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4 NFL Draft questions with Dane Brugler: Could the Detroit Lions afford to pass on EDGE early?

How far apart are the defensive ends in this year’s draft?

Syndication: Detroit Free Press Kirthmon F. Dozier / USA TODAY NETWORK

After Malik Willis wowed the Detroit Lions world—or at least me—in the Senior Bowl, his draft stock began to rise to the point where he might be a top-10 pick. With that in mind, I proposed that if the Lions want to draft Willis, they should be looking to trade down to do so. This, of course, would take the Lions out of the the Aidan Hutchinson and Kayvon Thibodeaux conversations.

The Lions are still in need help on the edge, though. This team needs guys that can get to the quarterback. Would the Lions be fresh out of luck on that front if they didn’t get either of the top two options? That’s what we want to try to figure out today. How far apart are the edge rushers in this year’s draft? To help answer this question, we reached out to one of the top draft experts in the land. Mr. Dane Brugler of The Athletic. Here’s what he had to say:

How far apart are the remaining first or second-round edge rushers from Hutchinson and Thibodeaux?

“I think it’s fair to put Hutchinson and Thibodeaux in the top tier. But the second tier of pass rushers is crowded with prospects who could all be top-20 picks. I seem to be higher on Georgia’s Travon Walker than most, but if five years from now, you told me that he was the best defensive player from this draft, I wouldn’t be surprised. He has that type of ability.

David Ojabo has natural rush skills for a player who is still learning the game. He isn’t stout vs. the run and that is something that must improve if he is going to be an every-down player.

Jermaine Johnson is one of the more complete players in the draft. He rushes with speed, length, and power. And he has outstanding awareness vs. the run.

And then Purdue’s George Karlaftis, who isn’t a long player and has some stiffness, but his skilled hands and motor create disruption.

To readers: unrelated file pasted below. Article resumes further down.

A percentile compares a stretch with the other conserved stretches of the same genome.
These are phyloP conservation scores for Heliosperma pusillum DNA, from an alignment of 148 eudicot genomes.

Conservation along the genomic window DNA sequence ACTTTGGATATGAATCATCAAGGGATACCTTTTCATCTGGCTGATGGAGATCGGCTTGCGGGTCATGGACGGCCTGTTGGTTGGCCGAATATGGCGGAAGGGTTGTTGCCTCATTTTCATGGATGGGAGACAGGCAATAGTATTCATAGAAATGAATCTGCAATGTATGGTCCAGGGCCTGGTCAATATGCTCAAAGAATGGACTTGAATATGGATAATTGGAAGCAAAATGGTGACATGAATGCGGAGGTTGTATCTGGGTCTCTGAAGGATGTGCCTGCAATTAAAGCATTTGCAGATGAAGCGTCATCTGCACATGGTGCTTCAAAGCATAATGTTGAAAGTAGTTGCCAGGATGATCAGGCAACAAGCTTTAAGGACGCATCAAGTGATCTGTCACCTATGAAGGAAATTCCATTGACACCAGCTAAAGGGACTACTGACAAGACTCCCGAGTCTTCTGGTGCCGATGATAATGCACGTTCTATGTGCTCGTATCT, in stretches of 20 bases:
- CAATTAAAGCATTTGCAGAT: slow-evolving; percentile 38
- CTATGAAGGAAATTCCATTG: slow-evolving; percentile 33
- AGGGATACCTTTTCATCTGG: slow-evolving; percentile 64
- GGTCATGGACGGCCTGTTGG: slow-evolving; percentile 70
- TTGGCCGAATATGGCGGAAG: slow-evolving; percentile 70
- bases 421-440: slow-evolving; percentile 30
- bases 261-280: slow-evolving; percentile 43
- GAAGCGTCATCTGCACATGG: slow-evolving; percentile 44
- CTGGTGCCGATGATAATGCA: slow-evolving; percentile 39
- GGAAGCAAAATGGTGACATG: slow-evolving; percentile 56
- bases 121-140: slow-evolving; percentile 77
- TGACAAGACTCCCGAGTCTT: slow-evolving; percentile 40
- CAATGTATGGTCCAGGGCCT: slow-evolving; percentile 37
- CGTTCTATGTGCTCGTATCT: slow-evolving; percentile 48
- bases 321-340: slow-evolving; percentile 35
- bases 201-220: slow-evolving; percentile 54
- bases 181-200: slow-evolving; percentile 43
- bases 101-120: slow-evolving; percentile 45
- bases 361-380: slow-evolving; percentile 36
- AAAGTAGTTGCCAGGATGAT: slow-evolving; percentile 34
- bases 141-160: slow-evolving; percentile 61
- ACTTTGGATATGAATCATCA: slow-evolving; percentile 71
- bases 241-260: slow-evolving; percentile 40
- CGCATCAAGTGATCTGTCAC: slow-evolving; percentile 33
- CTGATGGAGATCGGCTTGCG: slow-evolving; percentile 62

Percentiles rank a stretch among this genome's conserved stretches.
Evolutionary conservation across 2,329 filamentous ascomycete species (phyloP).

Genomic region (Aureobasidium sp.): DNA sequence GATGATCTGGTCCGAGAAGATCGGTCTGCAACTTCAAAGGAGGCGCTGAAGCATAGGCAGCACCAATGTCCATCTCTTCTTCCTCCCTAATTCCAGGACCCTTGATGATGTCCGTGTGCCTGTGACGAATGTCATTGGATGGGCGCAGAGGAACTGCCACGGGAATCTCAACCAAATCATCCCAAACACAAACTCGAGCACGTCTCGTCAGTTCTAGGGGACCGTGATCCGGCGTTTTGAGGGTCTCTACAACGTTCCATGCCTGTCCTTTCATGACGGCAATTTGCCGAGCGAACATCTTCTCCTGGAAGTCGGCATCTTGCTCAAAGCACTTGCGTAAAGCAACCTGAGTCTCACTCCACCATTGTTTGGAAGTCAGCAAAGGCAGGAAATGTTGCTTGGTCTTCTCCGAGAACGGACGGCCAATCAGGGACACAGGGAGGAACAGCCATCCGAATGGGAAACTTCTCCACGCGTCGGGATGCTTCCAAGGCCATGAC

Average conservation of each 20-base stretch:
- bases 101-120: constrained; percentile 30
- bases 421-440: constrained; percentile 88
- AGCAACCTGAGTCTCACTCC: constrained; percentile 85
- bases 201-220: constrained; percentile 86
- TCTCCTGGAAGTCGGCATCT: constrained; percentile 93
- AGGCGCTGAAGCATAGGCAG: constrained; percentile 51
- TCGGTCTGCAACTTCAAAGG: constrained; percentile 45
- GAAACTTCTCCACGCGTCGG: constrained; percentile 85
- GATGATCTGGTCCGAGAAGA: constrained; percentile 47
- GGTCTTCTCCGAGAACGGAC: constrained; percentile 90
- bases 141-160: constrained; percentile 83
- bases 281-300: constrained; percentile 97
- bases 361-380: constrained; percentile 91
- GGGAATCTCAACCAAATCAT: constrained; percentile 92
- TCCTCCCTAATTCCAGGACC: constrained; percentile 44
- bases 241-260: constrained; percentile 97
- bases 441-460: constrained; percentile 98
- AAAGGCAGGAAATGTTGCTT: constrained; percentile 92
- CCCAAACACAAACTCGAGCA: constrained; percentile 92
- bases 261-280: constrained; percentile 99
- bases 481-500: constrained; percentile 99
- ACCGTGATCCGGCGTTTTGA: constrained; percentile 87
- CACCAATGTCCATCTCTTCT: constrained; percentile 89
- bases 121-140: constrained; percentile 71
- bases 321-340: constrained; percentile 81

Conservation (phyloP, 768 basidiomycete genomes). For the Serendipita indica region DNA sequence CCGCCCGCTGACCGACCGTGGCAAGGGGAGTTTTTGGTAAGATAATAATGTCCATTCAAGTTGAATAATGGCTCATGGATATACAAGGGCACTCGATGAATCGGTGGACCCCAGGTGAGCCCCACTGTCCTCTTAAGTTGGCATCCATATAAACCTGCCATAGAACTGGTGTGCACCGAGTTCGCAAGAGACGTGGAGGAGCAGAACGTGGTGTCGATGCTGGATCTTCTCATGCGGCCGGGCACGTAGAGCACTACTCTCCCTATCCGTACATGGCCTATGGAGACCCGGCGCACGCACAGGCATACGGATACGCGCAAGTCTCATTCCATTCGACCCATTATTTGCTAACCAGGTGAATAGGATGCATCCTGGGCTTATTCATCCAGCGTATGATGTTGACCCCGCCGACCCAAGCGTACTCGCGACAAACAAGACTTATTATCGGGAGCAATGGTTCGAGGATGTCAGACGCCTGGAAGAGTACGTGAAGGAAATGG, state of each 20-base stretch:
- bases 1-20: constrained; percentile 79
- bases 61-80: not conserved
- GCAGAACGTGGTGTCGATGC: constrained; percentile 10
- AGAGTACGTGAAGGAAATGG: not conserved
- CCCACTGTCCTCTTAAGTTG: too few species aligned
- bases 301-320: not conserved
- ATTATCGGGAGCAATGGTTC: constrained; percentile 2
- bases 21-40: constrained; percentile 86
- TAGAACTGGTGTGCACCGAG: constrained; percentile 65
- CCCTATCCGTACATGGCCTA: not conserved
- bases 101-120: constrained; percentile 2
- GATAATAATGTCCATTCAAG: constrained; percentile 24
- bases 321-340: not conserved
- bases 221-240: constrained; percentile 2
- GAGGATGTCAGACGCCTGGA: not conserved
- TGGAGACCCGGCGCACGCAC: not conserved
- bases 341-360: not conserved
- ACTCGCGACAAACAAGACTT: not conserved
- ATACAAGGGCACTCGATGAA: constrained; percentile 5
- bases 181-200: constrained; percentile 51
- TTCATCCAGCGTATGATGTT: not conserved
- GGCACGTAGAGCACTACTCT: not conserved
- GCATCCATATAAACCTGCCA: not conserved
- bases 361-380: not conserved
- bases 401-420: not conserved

So while the top two guys are on a tier by themselves, there isn’t a monumental drop off to the next four guys. And honestly, there isn’t a huge gap between the second and third tier, if you want to include guys like Penn State’s Arnold Ebiketie, Houston’s Logan Hall, South Carolina’s Kingsley Enagbare. Moral of the story is this is a great year to address the pass rush for NFL teams.”

The Lions need someone that can rush the passer, but it seems as though quarterback could be the move, if the Lions grab Malik Willis early, who might be available with the Lions 32nd pick?

“I don’t think any of the players from the top-two tiers mentioned above make it to the final pick in the first-round. But that is where the third tier of pass rushers could start to come off the board. Ebiketie is a really interesting pass rusher. Does he need to become more refined? Yes. But he is long, twitched-up, and never quits. I’ve scouted over 100 pass rushers for this class so far and no other rusher made more plays away from the line of scrimmage than him because he never quits hustling. He’s a Temple transfer, but I love how the Penn State coaches rave about him based on such a short time they had him. Ebiketie would make sense in the late first round.”

Aside from Thibodeaux and Hutchinson, what edge rusher or edge rushers do you think best fit the Lions defense?

“Jermaine Johnson makes sense for a lot of reasons. He is equally disruptive vs. both the pass and the run, which is important to the Lions coaches. He is ready to start from day one and make an impact. He is a nuanced pass rusher who understands how to use his hands and the Lions’ coaches got a great sense for that by coaching him for a week in Mobile. Honestly, you could make an argument for several of these guys - they all would have a chance to be successful in Detroit. But the Senior Bowl connection and his well-rounded skill set makes him extra appealing for Detroit.”

Is the Malik Willis hype real? Would you take Willis over Thibodeaux or Hutchinson if you’re in the Lions position?

“I think the hype is mostly media driven by those who hadn’t studied Willis yet. Because while I think he did well throughout Senior Bowl week, he didn’t do anything at the Senior Bowl that we didn’t already know. We know he has dynamic athleticism and outstanding velocity - those are the main selling points with him. However, NFL teams still have question marks (pocket presence, post-snap reads, field vision, etc.) that make him a tough projection. Willis has the potential to be the best quarterback in this draft, there is no question. I would love to draft and develop him because he has so much talent. But there are areas of concern that make it a difficult when talking about where teams feel confident drafting him. If you’re going to draft him No. 2 overall, you better be convinced that he is going to eventually be a top-12 quarterback in the NFL and someone who routinely leads you to the playoffs.”